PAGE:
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Animal Defense Council v. Hodel

United States Court of Appeals, Ninth Circuit
Feb 24, 1988
840 F.2d 1432 (9th Cir. 1988)

Summary

holding "contention that the district court should have permitted discovery and extended its review beyond the administrative record is without merit" because plaintiff "makes no showing that the district court needed to go outside the administrative record"

Summary of this case from Winnemem Wintu Tribe v. U.S. Forest Serv.

Opinion

No. 86-2453.

Argued and Submitted April 17, 1987.

Decided February 24, 1988.

Sean Bruner, Jacoby Meyers, Tucson, Ariz., for plaintiffs-appellants.

Martin W. Matzen, Dept. of Justice, Washington, D.C., for defendants-appellees.

Casey Shpall, Mountain States Legal Foundation, Denver, Colo., for defendant-intervenor-appellee.

Frederick S. Dean and Loretta Humphrey, Office of the City Attorney, Tucson, Ariz., and Marvin S. Cohen, Clifford J. Roth and Andrew L. de Mars, Winston Strawn, Phoenix, Ariz., for defendant-intervenor-appellee City of Tucson.

Ralph E. Hunsaker and Scott E. Boehm, O'Connor, Cavanagh, Anderson, Westover, Killingsworth Beshears, Phoenix, Ariz., for defendant-intervenor-appellee Central Arizona Water Conservation Dist.

Steven Weatherspoon, Chandler, Tullar, Udall Redhair, Tucson, Ariz., for defendant-intervenor-appellee Southern Arizona Water Resources Ass'n.

On Appeal from the United States District Court for the District of Arizona.

Before HUG, NELSON and NOONAN, Circuit Judges.


The Animal Defense Council and several other non-profit associations (Council) appeal from the district court's grant of summary judgment in favor of the Bureau of Reclamation of the United States Department of the Interior (Bureau). The Council brought suit under the National Environmental Policy Act (NEPA), 42 U.S.C. § 4321, et seq. (1982), challenging the sufficiency of the Final Environmental Impact Statement (EIS) on the Tucson Aqueduct Phase B of the Central Arizona Project.

The district court limited its review to the administrative record and granted the Bureau's motion for summary judgment, holding that the EIS was sufficient and that the Bureau did not need to prepare a supplemental EIS. This court has jurisdiction over this appeal under 28 U.S.C. § 1291 (1982). We affirm.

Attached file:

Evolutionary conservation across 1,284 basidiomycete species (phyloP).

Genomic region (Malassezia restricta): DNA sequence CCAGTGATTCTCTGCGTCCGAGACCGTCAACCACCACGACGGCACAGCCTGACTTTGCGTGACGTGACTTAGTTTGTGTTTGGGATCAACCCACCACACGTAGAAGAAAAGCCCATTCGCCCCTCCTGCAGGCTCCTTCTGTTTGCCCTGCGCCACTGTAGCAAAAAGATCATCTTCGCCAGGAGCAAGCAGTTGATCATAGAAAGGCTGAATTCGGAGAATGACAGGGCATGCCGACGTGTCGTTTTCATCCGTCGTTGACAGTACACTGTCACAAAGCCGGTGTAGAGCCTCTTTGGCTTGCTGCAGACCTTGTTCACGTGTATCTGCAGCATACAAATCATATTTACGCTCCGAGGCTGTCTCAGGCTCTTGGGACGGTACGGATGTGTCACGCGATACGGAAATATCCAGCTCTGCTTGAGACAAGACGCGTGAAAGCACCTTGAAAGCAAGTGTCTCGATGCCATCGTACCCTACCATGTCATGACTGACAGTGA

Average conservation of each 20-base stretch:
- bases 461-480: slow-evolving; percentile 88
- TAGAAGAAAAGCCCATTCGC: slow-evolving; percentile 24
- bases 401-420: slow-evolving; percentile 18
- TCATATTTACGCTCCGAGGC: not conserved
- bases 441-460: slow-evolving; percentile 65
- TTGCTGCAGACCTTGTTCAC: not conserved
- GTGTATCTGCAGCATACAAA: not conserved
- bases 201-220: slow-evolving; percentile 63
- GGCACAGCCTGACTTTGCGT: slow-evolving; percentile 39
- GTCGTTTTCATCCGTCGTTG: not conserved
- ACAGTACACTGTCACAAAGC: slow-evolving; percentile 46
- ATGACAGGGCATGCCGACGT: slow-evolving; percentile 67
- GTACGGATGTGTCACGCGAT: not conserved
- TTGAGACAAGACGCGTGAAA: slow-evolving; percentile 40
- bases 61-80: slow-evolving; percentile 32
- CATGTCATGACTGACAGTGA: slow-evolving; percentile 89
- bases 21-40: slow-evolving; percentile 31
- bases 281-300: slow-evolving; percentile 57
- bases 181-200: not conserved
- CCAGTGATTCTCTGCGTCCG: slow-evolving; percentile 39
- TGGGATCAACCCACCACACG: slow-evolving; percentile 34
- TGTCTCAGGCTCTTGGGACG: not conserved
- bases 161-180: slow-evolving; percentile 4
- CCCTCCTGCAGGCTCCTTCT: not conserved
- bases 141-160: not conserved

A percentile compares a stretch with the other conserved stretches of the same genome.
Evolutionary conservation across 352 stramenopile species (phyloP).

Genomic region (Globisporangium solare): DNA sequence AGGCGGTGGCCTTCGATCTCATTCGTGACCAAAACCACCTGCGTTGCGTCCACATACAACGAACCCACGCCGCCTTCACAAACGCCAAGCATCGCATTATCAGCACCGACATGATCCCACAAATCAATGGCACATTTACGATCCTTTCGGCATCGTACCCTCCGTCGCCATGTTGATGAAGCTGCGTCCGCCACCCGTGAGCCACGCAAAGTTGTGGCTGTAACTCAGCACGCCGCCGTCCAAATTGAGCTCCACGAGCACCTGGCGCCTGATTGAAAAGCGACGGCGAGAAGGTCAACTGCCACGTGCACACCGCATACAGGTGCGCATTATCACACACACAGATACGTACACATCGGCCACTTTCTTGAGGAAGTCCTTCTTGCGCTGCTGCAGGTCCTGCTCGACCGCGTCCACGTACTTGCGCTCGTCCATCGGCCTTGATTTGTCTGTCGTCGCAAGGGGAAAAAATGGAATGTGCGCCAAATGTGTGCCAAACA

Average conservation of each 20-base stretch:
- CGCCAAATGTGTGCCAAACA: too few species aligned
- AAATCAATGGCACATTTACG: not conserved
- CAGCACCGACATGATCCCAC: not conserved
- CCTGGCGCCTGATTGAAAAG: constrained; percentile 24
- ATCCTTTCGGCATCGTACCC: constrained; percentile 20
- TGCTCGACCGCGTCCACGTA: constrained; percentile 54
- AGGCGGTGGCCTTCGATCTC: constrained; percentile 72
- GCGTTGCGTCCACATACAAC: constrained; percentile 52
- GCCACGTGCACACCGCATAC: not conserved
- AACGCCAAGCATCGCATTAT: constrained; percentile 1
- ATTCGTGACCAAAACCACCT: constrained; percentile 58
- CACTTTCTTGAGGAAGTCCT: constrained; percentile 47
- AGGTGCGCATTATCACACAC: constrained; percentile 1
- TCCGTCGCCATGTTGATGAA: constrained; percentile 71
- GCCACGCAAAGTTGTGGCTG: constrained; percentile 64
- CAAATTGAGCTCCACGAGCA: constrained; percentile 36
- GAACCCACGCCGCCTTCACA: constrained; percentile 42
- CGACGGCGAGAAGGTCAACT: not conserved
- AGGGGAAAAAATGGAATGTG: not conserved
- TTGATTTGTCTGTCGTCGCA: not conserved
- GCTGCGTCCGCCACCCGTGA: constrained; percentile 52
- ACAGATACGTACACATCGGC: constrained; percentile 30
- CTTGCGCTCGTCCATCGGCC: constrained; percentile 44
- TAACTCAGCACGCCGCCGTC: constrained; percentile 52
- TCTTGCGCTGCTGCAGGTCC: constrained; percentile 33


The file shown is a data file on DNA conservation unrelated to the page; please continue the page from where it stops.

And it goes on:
I. FACTUAL BACKGROUND

The Central Arizona Project (CAP) is part of a comprehensive plan to provide water from the Colorado River to arid regions in Arizona, as authorized by the Colorado River Basin Project Act, 43 U.S.C. § 1501-21 (1982). The CAP water is part of Arizona's entitlement to Colorado River water. Arizona v. California, 373 U.S. 546, 83 S.Ct. 1468, 10 L.Ed.2d 542 (1963). The Tucson aqueduct is a feature of the CAP designed to convey this water to target regions in Arizona. The EIS at issue in this action describes the proposed construction, operation, and maintenance of Phase B of the Tucson aqueduct. Phase B will extend from the terminus of Phase A forty-five miles to the Tucson metropolitan area and to the south boundary of the San Xavier Indian Reservation.

On August 14, 1985, the Bureau filed its EIS for Phase B of the aqueduct. In the EIS, the Bureau discussed five alternative routes for the aqueduct as well as the alternative of no federal action. The Bureau in the EIS proposed the West Side Plan, a route located on the west side of the Tucson Mountains and utilizing a greater amount of open canal than the other alternatives. The Council preferred the East Side Plan, which consisted of a predominantly closed canal located on the east side of the Tucson Mountains. Water conveyed within a closed canal has fewer biological impacts because fewer acres of habitat are lost and fewer wildlife movement areas are disrupted. At the time the EIS was issued, the Bureau's estimated total cost for construction and operation of the West Side Plan was approximately $55 million less that the cost of the East side plan.

The EIS provided for delivery of water to the Avra Valley Irrigation District (AVID) in each of the alternative plans. The East Side Plan included the cost of construction of a canal to deliver CAP water to the AVID, although the canal was not part of the federal aqueduct. The canal to AVID consisted of approximately six miles of open canal. Because the West Side Plan already passed through AVID, the cost of the canal was not included.